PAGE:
Social Media: How Much is Too Much?

Social Times is one of those cool new social media blogs that just happens to be in Washington, D.C. It is a joint venture by Nick O’Neill and is backed by other prominent goons from the DC market, Frank Gruber and Jesse Thomas. All friends of mine, all respectable bloggers that are each doing great things individually.

One of the writers at Social Times, Anthony Lafauce, wrote an article last week “Social Media… I think we need some time apart“. It was particularly a good article, not because of the literal content of the article, which described his time away at SXSW as a “liberating” time free of Facebook, Twitter and other socnets. Instead, the real meat of this article was in the fact that he highlighted a systemic problem in our internet culture.

I don’t want to sound like an old stodge (cue the jokes about, “Back in my day…”), but society has increasingly lost focus of what is truly valuable – that is the personal and human contact that is not afforded by social media. Yes, increasingly we are aware of the life streams of others, friends or followers. Yes, we like to grab beers and hamburgers while chatting over some new juicy bit of gossip. But we’ve lost, in most cases, the sincerest form of friendship and collaboration that there could ever be. Deep, lasting personal relationships with others where empathetic exchange of laughs and ideas transcend the superficial relationships that social media is so adept at creating.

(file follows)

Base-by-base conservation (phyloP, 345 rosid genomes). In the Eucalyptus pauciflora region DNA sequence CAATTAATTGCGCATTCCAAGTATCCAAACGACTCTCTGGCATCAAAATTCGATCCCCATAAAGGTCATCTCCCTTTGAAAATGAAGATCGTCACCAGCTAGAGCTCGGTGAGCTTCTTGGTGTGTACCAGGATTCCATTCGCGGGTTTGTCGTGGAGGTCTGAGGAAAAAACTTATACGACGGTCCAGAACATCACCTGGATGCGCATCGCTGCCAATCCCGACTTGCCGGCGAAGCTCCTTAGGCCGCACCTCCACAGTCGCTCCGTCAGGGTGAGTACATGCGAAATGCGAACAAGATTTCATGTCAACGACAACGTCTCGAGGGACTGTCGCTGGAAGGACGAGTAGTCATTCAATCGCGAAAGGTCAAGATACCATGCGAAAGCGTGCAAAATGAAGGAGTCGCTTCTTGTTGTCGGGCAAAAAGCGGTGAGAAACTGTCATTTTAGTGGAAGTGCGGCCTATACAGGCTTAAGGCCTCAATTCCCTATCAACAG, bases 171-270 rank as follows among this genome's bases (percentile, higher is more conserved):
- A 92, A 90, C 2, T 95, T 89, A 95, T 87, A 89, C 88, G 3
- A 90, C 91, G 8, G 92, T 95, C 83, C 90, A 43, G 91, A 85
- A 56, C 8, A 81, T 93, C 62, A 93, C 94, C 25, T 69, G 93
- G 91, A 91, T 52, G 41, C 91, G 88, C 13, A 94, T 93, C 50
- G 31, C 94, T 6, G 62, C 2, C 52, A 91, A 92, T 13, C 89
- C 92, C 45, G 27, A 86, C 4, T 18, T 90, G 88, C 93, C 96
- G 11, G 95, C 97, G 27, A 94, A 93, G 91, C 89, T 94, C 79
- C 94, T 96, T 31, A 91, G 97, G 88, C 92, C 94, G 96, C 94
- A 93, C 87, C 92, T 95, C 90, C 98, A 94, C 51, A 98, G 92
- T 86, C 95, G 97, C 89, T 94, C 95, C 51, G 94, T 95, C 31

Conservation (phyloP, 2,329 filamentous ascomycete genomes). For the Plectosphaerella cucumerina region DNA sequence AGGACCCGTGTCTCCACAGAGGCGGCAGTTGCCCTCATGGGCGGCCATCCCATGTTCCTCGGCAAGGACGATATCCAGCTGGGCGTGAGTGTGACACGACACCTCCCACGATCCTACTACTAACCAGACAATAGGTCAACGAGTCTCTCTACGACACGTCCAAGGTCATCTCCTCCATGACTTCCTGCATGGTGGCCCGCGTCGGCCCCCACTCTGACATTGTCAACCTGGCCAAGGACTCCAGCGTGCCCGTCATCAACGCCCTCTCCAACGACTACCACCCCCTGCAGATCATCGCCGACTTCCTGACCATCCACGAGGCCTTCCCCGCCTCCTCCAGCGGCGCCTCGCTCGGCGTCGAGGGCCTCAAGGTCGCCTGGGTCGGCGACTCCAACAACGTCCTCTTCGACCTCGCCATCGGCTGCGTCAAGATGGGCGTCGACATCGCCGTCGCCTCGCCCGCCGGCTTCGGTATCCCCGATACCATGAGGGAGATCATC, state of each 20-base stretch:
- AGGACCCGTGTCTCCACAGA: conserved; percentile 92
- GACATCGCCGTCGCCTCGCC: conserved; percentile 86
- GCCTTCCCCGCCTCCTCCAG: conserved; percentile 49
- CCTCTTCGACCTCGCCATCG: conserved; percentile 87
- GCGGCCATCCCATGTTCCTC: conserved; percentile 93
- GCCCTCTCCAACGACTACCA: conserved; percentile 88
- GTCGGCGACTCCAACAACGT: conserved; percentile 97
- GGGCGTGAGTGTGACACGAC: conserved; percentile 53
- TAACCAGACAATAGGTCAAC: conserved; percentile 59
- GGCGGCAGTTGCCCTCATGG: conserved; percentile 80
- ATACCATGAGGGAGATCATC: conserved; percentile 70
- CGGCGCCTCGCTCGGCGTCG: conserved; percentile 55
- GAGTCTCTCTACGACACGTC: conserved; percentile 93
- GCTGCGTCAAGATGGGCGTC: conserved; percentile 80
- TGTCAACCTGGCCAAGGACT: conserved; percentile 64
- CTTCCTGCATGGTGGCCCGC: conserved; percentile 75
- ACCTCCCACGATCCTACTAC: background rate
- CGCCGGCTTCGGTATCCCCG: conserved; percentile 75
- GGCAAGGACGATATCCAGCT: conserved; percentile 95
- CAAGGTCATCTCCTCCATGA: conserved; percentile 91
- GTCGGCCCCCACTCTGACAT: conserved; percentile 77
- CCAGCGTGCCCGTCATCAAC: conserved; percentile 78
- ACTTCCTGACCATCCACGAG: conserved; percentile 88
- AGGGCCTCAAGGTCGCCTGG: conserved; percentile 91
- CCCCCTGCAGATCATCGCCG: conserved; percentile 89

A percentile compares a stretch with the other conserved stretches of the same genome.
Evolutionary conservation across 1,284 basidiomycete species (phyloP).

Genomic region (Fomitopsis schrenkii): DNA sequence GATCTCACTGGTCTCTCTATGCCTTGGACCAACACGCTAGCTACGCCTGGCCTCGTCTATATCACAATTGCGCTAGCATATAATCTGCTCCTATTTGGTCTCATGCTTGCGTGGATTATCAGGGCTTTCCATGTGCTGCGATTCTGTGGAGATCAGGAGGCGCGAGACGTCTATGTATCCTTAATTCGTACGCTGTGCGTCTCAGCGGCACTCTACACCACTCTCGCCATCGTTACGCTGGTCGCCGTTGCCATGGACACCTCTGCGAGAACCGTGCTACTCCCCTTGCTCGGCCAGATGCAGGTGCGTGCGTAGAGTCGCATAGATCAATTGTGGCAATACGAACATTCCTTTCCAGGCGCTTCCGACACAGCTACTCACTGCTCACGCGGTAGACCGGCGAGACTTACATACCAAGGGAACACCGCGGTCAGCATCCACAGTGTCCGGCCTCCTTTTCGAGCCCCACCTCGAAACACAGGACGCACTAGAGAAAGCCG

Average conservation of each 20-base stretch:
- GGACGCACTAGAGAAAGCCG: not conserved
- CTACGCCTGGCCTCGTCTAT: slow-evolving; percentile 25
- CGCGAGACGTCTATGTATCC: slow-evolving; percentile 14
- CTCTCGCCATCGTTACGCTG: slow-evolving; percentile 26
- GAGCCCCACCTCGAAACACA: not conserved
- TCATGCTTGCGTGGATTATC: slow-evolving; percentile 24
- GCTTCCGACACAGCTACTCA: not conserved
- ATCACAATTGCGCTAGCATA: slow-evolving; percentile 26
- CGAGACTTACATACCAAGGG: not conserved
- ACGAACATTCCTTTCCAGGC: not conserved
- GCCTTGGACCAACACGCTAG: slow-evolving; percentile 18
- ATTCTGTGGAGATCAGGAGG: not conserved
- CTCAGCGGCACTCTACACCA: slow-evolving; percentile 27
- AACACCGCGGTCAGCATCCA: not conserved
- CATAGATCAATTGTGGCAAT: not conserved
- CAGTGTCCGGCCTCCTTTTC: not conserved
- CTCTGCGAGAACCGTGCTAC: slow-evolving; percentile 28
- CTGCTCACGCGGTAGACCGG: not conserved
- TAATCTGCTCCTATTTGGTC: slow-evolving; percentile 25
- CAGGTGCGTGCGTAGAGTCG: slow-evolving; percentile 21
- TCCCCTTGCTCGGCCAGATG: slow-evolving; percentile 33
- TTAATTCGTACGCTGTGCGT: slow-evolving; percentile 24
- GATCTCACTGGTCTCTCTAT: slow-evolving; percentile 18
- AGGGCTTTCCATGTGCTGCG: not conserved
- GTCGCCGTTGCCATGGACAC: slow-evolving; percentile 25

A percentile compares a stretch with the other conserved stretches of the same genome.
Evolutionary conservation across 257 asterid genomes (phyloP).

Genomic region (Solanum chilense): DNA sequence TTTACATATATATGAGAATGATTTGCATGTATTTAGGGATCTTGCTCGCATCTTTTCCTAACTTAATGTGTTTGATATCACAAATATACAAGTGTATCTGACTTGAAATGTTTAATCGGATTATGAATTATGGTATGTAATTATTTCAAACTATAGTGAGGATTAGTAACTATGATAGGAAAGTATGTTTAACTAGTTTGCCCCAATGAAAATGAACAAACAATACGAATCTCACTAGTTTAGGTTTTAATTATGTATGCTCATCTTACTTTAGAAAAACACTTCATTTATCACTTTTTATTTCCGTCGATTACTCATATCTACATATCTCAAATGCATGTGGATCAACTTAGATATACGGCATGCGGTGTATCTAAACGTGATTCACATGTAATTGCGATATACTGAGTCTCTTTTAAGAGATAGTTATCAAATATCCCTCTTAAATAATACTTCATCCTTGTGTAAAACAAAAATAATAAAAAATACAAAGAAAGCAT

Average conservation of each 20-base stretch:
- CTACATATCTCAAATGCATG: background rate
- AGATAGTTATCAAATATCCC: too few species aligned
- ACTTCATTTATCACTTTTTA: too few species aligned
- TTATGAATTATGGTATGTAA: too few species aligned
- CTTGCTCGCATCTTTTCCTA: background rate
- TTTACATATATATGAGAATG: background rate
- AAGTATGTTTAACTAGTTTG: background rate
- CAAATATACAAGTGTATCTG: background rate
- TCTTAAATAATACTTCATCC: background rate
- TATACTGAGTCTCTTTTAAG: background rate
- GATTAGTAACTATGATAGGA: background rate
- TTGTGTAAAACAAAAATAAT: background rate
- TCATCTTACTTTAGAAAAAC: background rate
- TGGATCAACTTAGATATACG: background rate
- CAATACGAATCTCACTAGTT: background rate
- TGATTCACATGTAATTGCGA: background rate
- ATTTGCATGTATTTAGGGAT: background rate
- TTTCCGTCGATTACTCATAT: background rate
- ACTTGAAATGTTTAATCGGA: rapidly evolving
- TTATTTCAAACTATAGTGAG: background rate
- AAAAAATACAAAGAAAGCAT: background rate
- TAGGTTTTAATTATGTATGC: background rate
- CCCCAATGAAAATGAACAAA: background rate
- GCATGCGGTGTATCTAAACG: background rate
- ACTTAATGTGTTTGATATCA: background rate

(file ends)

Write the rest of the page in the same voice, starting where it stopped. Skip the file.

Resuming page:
Over at East Coast Blogging, Jimmy Gardner has taken off on this idea about cementing the community. I point you to a telling comment by my friend Keith Casey where he says something that is the antithesis of what social media mavens try to create with wildfire “friends and followers”:

People who want to get a piece of that are likely to jump in. But what about the opportunity to meet/help complete strangers? To be honest, my friends and allies *always* come first.

So, I concur with Anthony. The ability to shut it all down is great. The ability to connect in the real world and develop strong and solid relationships that will and do transcend into business, collaboration and partnerships is a more compelling effect.

Think on it.

9 Replies to “Social Media: How Much is Too Much?”

  1. I’m happy to say I totally agree, and despite being a nethead, and Community Marketing Manager for a number of online products, I’m always trying to encourage everyone involved to organise real world events, meets and interaction.

    The most valuable people I know online are mainly those who I’ve met in real life at least once…whether before or after we met online.

  2. Aaron,

    Great post, totally agree. I love your last statement. The connections I have made with you and all the others has been so rewarding for me. I love getting together with the like minded people and talk.
    I have made more connections offline from my online dealings recently than I have made my entire life with the local community.

    Keep up the great work.